Estimating the Effects of the English Rule on Litigation Outcomes

Published in: The Review of Economics and Statistics, 2016

Posted on on December 08, 2016

by Eric Helland, Jungmo Yoon

Read More

Access further information on this document at The Review of Economics and Statistics

This article was published outside of RAND. The full text of the article can be found at the link above.

The English rule prescribes that the loser of a lawsuit pay the winner's litigation costs. Previous research on the English rule finds that plaintiffs win more often at trial, receive higher awards, and receive larger settlements. Theory predicts that the English rule discourages settlement by raising the threshold payment necessary for settlement. In this paper we reexamine the Florida experiment with the English rule by placing bounds on the selection effects. We find that the mean and median settlement amount increases. Collectively these findings are consistent with the predictions of the simplest models of the English rule's impact.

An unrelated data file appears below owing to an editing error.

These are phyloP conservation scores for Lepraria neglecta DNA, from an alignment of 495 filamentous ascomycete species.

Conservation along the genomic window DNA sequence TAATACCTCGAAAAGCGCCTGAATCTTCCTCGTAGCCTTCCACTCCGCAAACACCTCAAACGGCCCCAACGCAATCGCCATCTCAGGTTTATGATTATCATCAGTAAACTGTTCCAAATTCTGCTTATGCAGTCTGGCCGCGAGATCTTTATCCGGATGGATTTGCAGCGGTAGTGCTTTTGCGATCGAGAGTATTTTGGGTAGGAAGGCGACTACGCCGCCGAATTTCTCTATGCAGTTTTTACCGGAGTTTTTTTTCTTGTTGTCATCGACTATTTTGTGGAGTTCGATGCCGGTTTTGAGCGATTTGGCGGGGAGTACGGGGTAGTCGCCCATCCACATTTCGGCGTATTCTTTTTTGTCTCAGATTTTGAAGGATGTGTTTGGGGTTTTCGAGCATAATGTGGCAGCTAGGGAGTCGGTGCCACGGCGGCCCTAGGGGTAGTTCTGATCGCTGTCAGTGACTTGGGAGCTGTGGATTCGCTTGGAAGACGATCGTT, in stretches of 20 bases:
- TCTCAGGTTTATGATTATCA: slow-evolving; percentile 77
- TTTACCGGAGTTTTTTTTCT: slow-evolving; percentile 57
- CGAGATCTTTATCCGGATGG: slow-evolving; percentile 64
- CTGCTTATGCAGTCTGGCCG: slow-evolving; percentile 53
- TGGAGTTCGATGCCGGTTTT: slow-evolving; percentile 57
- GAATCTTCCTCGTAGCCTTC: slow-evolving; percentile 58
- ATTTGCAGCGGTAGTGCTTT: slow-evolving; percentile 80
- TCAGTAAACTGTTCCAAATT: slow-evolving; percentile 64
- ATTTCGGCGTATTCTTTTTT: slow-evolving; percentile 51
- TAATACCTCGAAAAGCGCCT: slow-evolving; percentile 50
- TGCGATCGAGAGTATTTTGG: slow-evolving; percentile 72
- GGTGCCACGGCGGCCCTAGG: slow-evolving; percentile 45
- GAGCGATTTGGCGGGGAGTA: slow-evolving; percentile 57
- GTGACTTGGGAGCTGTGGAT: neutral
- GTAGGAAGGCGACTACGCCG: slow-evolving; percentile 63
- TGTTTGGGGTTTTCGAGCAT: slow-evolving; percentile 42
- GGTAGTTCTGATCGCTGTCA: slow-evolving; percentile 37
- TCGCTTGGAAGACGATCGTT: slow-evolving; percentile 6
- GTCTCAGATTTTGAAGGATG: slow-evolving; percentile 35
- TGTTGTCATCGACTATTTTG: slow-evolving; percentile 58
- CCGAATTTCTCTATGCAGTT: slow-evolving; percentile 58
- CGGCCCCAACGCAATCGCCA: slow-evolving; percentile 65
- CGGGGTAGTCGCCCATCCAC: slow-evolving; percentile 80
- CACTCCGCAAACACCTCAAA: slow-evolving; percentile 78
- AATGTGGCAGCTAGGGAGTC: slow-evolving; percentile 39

This report is part of the RAND Corporation External publication series. Many RAND studies are published in peer-reviewed scholarly journals, as chapters in commercial books, or as documents published by other organizations.

Our mission to help improve policy and decisionmaking through research and analysis is enabled through our core values of quality and objectivity and our unwavering commitment to the highest level of integrity and ethical behavior. To help ensure our research and analysis are rigorous, objective, and nonpartisan, we subject our research publications to a robust and exacting quality-assurance process; avoid both the appearance and reality of financial and other conflicts of interest through staff training, project screening, and a policy of mandatory disclosure; and pursue transparency in our research engagements through our commitment to the open publication of our research findings and recommendations, disclosure of the source of funding of published research, and policies to ensure intellectual independence. For more information, visit

The RAND Corporation is a nonprofit institution that helps improve policy and decisionmaking through research and analysis. RAND's publications do not necessarily reflect the opinions of its research clients and sponsors.